Deah Lieurance

Deah Lieurance is an Extension Scientist and coordinator of the University of Florida, Institute of Food and Agricultural Sciences’ Assessment of Non-native plants (IFAS Assessment). Since joining UF, she has used risk assessment and non-native plant screening tools to evaluate over 200 species providing guidance for the use of non-native plants in Florida. These results are used to guide policy at the Florida Department of Agriculture and Consumer Services (FDACS), prioritize invasive plant management by the Florida Fish and Wildlife Commission, and inform university decisions regarding the release of cultivars developed at UF. Deah received her Ph.D. from Wright State University in 2012 studying plant-herbivore interactions and the chemical ecology of native and non-native honeysuckle species. She also spent 3 years in Ft. Lauderdale at the USDA Invasive Plant Research Laboratory participating in research on the biocontrol of Melaleuca and Brazillian peppertree. She is a new NAISMA board member where she is chairing the Standards and Technology committee and the incoming chair of the Florida Exotic Pest Plant Council.

NISAW Advocacy and Education Webinars 

All webinars are open to the public. 

Any member of the public can register for a webinar and view it when it is live. Learn more about the National Invasive Species Awareness Week.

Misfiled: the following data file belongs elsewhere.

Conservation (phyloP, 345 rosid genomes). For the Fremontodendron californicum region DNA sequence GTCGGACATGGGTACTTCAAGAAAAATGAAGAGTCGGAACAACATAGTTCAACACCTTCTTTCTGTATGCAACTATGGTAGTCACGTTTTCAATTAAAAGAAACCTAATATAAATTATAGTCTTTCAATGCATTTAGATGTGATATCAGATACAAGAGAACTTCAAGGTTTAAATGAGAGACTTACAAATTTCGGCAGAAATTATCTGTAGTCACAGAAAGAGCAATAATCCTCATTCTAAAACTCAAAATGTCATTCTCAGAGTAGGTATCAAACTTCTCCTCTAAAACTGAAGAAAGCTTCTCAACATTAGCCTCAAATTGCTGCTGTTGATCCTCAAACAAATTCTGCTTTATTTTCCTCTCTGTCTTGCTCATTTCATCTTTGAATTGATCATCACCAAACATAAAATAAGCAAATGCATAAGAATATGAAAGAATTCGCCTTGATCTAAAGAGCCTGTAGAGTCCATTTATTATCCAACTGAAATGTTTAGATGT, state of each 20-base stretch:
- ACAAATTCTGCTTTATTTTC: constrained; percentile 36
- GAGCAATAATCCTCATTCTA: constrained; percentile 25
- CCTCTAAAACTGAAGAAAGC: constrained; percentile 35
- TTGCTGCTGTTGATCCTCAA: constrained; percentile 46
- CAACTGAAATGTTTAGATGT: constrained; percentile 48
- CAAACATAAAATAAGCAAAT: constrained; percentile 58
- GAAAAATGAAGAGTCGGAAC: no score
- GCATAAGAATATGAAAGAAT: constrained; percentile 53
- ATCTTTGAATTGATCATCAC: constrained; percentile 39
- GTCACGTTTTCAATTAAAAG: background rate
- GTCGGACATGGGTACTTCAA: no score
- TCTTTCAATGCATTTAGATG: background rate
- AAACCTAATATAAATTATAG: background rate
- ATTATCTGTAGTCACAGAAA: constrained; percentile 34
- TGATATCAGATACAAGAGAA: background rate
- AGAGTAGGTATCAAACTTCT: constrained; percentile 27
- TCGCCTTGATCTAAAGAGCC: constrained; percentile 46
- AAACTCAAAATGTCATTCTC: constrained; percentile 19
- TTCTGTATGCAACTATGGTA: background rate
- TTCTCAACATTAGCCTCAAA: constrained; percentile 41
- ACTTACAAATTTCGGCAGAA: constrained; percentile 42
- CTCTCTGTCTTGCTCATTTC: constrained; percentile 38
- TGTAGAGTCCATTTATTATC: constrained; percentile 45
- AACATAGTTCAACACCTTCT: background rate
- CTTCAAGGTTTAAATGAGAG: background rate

11:00 a.m. – 12:00 p.m. CST

The National Invasive Species Council (NISC) was established to provide the vision and leadership to coordinate, sustain, and expand federal efforts to safeguard the U.S. from invasive species and their impacts. Over the past year, NISC has worked to reenvision itself institutionally and programmatically through the development of terms of reference and a new FY2020 Work Plan. These guidance documents focus on NISC’s high-level, whole-of-government perspective and direct the efforts of NISC staff toward convening and coordination to leverage existing efforts and amplify the federal impact in the fight against invasive species. In highlighting these efforts, this webinar will review NISC’s coordination mechanisms, its current thematic priorities, and efforts to engage with non-federal stakeholders. In addition to the presentation from NISC staff, senior advisers from the three NISC Co-Chair agencies will provide their perspectives on these federal coordination activities.
  • Stas Burgiel, NISC Executive Director
  • Jeff Morisette, NISC Chief Scientist
  • Hilary Smith, Department of the Interior, Senior Adviser for Invasive Species
  • Phil Andreozzi, US Department of Agriculture, Invasive Species Coordinator
  • Jeanette Davis, Department of Commerce/National Oceanographic and Atmospheric Administration, Ocean Science Policy Adviser


> More Info and Register Here

1:00 – 2:30 p.m. CST

Sponsored by the Washington Invasive Species Council

Vectors and patterns of freshwater fish introductions across the United States over time.